5 experts on staying in good shape physically and mentally during MCO

From meditation teacher and martial arts instructor to clinical psychologist, here are some top tips by experts to keep yourself in tip-top shape.

From left: Dominic Law, Kahar Saidun, Joan Isabel Baldwin Thomas, Joel Low (PhD) and Jacq Ng.

At the start of 2020, Covid-19 was but a distant storm in a teacup. Today, this virus has become a clear and present threat to Malaysians — more than a thousand people are being treated, many are in ICU and our medical frontliners are fighting to stay ahead of the rate of infection.

Obeying the Movement Control Order and staying at home is the best way to flatten the curve, and it is in our collective interest to continue adhering to it. Maintaining good physical and mental health is imperative during this period, so the Options team spoke to a few experts to see how you can stay in good shape while stuck at home.


Dominic Aw
Meditation teacher

The MCO has resulted in significant changes to our ­lifestyle and affects our core as humans in the sense that it limits our social interactions. The uncertainty it creates can lead to stress — a fear of the unknown, a sense of isolation and the loss of control, which would trigger our fight or flight response. We may feel hopeless, helpless and anxious, which commonly manifests in irrational reactions to the smallest things. Meditation changes the focus of our awareness or attention, which tends to be centred on news, social media posts and messages on WhatsApp, in itself a vicious cycle of negativity that tends to amplify as it repeats. Look at meditation as a mental gym where we can train our “attention” muscle, so we can control where we place it, rather than be controlled by it.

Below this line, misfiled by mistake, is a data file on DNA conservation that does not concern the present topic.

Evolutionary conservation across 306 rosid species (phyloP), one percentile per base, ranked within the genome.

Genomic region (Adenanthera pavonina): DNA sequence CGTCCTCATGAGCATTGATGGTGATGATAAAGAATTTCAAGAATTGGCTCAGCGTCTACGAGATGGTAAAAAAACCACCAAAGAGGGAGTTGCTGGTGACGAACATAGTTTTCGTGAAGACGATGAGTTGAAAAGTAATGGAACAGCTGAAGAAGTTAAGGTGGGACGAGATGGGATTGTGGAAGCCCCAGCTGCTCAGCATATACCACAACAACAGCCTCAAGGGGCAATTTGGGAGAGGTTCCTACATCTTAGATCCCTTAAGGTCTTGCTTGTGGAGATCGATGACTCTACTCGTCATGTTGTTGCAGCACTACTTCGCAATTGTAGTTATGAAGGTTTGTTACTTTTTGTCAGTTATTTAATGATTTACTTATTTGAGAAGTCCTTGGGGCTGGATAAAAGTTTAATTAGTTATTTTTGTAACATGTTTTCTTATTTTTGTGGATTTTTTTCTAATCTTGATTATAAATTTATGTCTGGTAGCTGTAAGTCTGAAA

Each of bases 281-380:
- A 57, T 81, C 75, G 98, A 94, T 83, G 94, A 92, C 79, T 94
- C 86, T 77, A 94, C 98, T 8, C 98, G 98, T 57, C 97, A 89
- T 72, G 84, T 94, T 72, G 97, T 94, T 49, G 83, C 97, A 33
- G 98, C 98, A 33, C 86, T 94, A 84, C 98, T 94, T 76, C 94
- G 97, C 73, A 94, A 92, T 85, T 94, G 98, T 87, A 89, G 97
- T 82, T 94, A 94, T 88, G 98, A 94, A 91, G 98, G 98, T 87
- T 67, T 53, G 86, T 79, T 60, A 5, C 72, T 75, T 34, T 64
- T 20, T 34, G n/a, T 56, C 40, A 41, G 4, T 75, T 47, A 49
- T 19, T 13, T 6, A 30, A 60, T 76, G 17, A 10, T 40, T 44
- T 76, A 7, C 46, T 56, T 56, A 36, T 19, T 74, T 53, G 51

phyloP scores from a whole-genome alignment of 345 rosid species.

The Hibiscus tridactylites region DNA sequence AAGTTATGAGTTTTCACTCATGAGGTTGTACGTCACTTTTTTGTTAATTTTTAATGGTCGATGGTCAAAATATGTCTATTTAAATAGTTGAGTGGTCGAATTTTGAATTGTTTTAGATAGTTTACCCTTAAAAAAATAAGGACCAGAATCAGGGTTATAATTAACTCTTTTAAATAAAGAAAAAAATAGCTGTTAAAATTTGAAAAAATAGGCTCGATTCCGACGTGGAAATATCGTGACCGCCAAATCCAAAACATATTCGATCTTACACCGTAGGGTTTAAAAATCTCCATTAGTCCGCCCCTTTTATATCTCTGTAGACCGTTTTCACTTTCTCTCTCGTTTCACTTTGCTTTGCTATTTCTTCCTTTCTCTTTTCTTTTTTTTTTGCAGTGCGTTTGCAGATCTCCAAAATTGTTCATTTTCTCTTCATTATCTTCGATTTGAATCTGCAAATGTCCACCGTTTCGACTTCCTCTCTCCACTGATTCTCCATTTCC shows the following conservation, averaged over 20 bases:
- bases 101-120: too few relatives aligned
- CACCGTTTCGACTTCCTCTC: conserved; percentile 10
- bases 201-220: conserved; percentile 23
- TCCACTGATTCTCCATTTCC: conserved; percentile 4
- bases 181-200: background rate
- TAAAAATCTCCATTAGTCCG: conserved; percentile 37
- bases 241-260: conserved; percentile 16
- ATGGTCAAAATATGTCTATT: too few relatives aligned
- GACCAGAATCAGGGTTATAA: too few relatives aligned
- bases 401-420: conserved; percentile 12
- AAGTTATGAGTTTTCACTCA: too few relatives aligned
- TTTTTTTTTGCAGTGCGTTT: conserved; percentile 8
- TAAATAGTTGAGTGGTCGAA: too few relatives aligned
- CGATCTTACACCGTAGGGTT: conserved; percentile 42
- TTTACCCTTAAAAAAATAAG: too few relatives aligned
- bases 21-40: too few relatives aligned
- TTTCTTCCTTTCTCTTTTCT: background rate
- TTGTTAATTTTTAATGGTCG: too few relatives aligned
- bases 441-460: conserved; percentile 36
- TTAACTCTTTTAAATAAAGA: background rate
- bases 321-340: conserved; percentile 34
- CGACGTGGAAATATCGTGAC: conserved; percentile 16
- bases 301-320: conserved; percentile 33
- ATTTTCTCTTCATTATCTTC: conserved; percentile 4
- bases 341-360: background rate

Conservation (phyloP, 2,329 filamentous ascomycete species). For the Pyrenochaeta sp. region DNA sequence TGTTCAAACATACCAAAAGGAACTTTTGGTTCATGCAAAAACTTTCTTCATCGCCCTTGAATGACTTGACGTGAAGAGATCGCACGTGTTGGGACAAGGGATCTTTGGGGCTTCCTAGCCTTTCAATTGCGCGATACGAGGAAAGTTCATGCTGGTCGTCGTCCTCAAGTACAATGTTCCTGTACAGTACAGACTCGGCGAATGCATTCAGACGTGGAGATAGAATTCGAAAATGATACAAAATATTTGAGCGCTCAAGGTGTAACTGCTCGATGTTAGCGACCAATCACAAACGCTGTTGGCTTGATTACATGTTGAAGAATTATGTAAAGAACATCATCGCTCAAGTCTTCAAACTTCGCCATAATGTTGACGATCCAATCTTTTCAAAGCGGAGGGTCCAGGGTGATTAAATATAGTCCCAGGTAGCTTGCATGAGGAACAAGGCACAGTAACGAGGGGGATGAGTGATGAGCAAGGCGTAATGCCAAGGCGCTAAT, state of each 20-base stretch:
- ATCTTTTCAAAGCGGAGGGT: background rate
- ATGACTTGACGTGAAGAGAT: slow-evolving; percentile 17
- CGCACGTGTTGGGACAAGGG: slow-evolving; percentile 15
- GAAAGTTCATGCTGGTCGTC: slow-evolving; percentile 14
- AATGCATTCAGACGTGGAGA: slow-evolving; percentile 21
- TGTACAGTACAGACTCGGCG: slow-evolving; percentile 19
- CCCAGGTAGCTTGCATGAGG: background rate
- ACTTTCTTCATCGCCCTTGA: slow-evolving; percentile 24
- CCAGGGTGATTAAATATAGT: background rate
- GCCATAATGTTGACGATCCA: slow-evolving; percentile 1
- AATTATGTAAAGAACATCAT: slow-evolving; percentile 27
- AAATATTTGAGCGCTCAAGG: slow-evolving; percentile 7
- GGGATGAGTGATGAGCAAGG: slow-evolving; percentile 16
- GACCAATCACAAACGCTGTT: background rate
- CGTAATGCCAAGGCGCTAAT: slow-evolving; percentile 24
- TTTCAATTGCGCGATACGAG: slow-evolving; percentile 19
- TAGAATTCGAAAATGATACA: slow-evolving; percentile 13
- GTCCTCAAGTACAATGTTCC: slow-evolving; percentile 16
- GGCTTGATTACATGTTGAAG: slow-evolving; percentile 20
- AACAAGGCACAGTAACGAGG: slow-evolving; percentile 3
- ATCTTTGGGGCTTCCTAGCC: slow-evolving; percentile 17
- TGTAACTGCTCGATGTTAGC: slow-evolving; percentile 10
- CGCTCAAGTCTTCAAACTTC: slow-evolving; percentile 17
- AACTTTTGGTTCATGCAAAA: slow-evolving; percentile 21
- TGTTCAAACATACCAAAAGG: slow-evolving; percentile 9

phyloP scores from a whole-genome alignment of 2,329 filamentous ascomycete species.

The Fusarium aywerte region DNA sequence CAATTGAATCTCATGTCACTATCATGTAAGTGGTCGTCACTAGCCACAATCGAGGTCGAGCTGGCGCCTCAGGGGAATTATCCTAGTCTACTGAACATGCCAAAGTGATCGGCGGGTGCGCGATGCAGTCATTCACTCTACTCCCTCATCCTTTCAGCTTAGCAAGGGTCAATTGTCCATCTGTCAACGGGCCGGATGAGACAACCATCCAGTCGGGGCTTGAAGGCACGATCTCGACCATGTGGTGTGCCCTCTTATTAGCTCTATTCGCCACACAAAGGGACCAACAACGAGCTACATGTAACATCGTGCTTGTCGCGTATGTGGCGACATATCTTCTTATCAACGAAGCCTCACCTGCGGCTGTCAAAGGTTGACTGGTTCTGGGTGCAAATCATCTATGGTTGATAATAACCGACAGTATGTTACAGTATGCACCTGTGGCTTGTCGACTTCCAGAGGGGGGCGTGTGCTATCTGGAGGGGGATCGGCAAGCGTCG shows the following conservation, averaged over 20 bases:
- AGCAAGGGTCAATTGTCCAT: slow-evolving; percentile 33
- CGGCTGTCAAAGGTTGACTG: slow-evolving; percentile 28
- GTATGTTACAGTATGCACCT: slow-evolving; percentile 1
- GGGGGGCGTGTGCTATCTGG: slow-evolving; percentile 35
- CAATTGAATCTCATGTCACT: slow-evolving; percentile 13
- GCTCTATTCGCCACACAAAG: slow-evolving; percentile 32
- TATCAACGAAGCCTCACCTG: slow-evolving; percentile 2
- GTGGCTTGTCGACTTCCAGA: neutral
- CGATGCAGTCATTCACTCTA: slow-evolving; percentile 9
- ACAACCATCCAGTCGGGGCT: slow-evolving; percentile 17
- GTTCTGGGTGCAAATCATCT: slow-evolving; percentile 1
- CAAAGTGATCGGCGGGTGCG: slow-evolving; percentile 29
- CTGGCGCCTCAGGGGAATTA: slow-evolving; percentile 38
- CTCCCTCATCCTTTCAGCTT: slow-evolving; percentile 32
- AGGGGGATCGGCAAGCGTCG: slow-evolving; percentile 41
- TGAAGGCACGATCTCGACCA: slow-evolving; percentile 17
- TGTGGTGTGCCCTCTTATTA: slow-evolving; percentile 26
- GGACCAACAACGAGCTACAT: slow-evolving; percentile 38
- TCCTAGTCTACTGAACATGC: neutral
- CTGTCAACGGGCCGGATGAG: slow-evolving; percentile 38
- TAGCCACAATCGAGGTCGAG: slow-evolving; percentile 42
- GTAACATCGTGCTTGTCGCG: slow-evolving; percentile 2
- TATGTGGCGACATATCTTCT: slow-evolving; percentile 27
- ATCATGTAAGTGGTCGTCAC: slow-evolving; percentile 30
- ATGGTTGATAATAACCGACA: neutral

Meditation is a practice of bringing your attention to the present moment — which is how life is meant to be lived — and that process allows your mind to rest, de-stress and gives you the choice to stop reacting to the stuff going on around you. You then start making decisions from a calmer, more considered and wider perspective. The mind and body are intimately connected and when your mind rests, your body will also rest and when your body rests, it will recover — you achieve homeostasis, your cells ­regenerate and your immunity strengthens.

There are a lot of misconceptions about what ­meditation is. Mostly, people think it is religious, which it is not. It is really just mental exercise. The meditation techniques I teach are actually purely mechanical and they do not require any belief — not even the belief that they work! People also tend to think that meditation is difficult because they cannot empty their minds. Well, emptying your mind is not what meditation achieves — it is about changing your relationship with your mind. You will always have thoughts and the practice of meditation will help you develop the habit of allowing these thoughts to move without identifying with them. Here is an analogy: You are a Porsche enthusiast who has never been in one and would love a ride. However, your job is simply to sit by the side of the highway and watch the cars go by. Meditation helps you stay by the side of that highway and make the choice to let each Porsche you see go by without hitching a ride in one.



For the full story, pick up a copy of The Edge Malaysia (Mar 30, 2020) at your nearest news stand. Save by subscribing to us for your print and/or digital copy.

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